Religious Atrocities in the Age of Transparency

English: Daniel Dennett at the 17. Göttinger L...
Daniel Dennett at the 17. Göttinger Literaturherbst, October 19th, 2008, in Göttingen, Germany. (Photo credit: Wikipedia)

Sooner or later, every atheist blogger writes about religious atrocities (e.g., clergy sexual abuse). Howls of protest sound from religious readers as they insist that the behavior in question would have happened without religion and that it is unfair to characterize it as religious in nature. And while we acknowledge that it is true that something like sexual abuse certainly takes place outside of religious organizations, we also point out that it is the religious who continue to insist that they are morally superior to the rest of us. We may also address how clergy are put on pedestals and children are taught to trust and respect them in ways that we rarely see elsewhere. Sure, the teacher or Scout leader occupies a position of respect, but few can threaten one with hell for failing to keep a secret quite as convincingly as a priest.

Cepheus (Bitchspot) has been writing his Horror Show Sunday series for some time. In today's post (update: link no longer active), one about a Christian pastor's arrest on allegations that he sexually assaulted a 16 year-old girl during a private prayer session, he asks an important question:

So what do we do about this? I don’t know that there’s anything we can do, mostly because the people we need to convince not to trust these preachers are exactly the people who fall most heavily under their sway. If the flood of sex abuse cases in the media isn’t enough to keep parents from leaving their children with religious workers, I have no idea what is.

I suspect that this is one of those questions that almost every atheist blogger has asked. It screams out for a satisfactory answer.

I left a comment on Cephus' post in which I said,

The question of what we do about this is a great one. For now, I think that posts like this are an important part of the answer. We need to keep informing people that this crap continues to happen and that it happens more frequently than many realize. I consider spreading the word about this sort of thing to be an important public service.

I had something in mind when I wrote that: a YouTube video of Daniel Dennett's presentation from TAM 2014, "Can Churches Survive the New Transparency" (I've included the video below).

Dennett makes the point that one of the most important things we atheists, secularists, and skeptics can do to hasten the demise of religion is to contribute to "the new transparency." What he's referring to here is the simple notion that light is an excellent disinfectant for bad ideas and bad behavior. Dennett points out that the Internet has ushered in a new era of transparency in at least two important respects:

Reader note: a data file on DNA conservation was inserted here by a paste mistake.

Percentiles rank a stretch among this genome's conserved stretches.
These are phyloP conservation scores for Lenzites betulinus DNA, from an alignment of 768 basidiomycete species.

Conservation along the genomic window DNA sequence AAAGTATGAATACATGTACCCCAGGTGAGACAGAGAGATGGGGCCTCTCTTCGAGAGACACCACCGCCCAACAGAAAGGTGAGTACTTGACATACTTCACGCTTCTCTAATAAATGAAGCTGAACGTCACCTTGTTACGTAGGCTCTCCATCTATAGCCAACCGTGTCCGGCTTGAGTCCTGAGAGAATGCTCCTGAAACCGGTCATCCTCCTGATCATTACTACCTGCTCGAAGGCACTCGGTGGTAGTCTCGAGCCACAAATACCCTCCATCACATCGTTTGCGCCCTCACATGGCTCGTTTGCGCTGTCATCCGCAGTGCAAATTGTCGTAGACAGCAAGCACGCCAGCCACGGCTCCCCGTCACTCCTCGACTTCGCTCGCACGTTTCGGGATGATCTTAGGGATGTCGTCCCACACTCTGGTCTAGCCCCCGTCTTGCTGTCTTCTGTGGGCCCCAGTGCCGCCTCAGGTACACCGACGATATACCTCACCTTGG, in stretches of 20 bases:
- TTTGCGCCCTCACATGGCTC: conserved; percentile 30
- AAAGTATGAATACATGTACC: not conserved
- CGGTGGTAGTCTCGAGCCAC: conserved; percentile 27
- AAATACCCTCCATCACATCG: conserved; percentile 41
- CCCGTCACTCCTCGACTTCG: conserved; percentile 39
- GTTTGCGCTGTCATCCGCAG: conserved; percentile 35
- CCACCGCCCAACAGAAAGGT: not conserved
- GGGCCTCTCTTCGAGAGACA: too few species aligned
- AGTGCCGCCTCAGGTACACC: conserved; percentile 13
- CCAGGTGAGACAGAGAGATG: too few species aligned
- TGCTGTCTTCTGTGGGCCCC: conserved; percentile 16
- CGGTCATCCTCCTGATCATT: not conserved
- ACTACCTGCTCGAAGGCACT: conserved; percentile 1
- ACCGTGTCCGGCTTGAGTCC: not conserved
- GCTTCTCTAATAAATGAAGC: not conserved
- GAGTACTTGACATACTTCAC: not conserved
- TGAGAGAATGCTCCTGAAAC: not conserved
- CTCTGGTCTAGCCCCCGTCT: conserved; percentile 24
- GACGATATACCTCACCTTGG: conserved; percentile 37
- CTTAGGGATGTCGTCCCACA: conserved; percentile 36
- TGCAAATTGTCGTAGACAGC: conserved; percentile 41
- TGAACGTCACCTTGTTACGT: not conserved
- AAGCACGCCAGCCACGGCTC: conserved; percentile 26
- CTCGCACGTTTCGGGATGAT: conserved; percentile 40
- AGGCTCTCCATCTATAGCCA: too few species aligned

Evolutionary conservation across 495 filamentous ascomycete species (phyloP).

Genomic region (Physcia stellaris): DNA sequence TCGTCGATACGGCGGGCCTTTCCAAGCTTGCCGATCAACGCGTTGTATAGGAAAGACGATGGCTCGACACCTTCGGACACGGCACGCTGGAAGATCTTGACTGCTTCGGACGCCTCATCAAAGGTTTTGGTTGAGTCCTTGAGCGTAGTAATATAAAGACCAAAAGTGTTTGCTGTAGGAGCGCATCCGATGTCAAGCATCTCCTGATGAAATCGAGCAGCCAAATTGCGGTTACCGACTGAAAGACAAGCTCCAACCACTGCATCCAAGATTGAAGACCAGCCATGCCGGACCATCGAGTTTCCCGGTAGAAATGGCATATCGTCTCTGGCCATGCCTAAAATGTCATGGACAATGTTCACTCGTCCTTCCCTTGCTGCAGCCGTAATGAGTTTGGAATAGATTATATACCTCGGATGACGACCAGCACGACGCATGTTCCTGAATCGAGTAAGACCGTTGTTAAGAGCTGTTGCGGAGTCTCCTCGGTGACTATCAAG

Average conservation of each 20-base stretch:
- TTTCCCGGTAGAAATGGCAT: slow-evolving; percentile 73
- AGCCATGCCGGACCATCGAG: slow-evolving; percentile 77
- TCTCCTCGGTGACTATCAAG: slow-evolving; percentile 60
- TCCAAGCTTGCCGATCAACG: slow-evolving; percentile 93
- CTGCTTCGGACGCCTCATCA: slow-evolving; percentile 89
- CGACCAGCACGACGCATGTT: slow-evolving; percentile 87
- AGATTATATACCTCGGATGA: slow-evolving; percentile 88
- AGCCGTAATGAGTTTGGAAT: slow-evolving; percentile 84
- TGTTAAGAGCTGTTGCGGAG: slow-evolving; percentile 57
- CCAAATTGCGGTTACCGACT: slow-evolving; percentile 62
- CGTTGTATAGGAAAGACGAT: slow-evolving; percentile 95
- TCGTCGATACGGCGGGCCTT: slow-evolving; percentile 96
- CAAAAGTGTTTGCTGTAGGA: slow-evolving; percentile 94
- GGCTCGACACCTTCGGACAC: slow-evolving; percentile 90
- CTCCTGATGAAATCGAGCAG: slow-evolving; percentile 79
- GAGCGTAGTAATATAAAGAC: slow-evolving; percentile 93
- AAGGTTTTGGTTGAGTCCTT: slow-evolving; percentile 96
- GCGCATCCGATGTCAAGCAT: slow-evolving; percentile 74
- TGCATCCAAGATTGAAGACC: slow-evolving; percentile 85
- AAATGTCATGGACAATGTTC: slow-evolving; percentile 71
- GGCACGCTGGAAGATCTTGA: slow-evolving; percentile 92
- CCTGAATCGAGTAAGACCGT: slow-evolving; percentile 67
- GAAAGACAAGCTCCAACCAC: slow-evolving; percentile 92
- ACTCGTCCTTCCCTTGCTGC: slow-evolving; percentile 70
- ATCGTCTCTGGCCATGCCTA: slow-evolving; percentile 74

1. When religious individuals or representatives of religious organizations do bad things, more people learn about it today than has ever been the case at any previous time in human history.
  2. As more of us learn about these things, we are all acutely aware that everyone else is learning about them too.

Take the issue of sexual assault by Catholic clergy as an example. In the Internet age, word spreads about these cases so quickly that it has become almost impossible for the Church to conceal the crimes or spin them in ways they used to be able to pull off. This would fall under the first point above. What Dennett regards as even more important is that everyone - including the Catholic Church - now knows that everyone is aware of these incidents. The more they try to hide and spin, the worse they end up looking because it is too late - we already know, and we know that everyone else knows too.

Knowing that everyone else knows can certainly be frustrating in the sense that Cephus notes. But Dennett suggests that religious organizations are going to have a difficult time surviving in this new age of transparency where we know that word is spreading about religious atrocities and that people are getting information like never before.

What can we do to contribute to the transparency and even help to accelerate it? In the short term, we can contribute to it by continuing to do just what Cehpus has been doing in the Horror Show Sunday series - we can do our part to amplify the reach of this information to make it more likely that people will encounter it. We can also identify the efforts of religious organizations to conceal crimes, spin bad behavior, and blame victims. We can encourage our news media to cover stories like this by letting them know that we appreciate it when they do so. We know they face tremendous pressure not to run stories that religious organizations do not like, so it is important to let them hear from us. We can engage religious believers in order to provoke critical thinking about some of the belief systems that allow religious atrocities to continue.

These are just a few ideas off the top of my head. I'm sure there are plenty more. Feel free to share some of your own in the comments.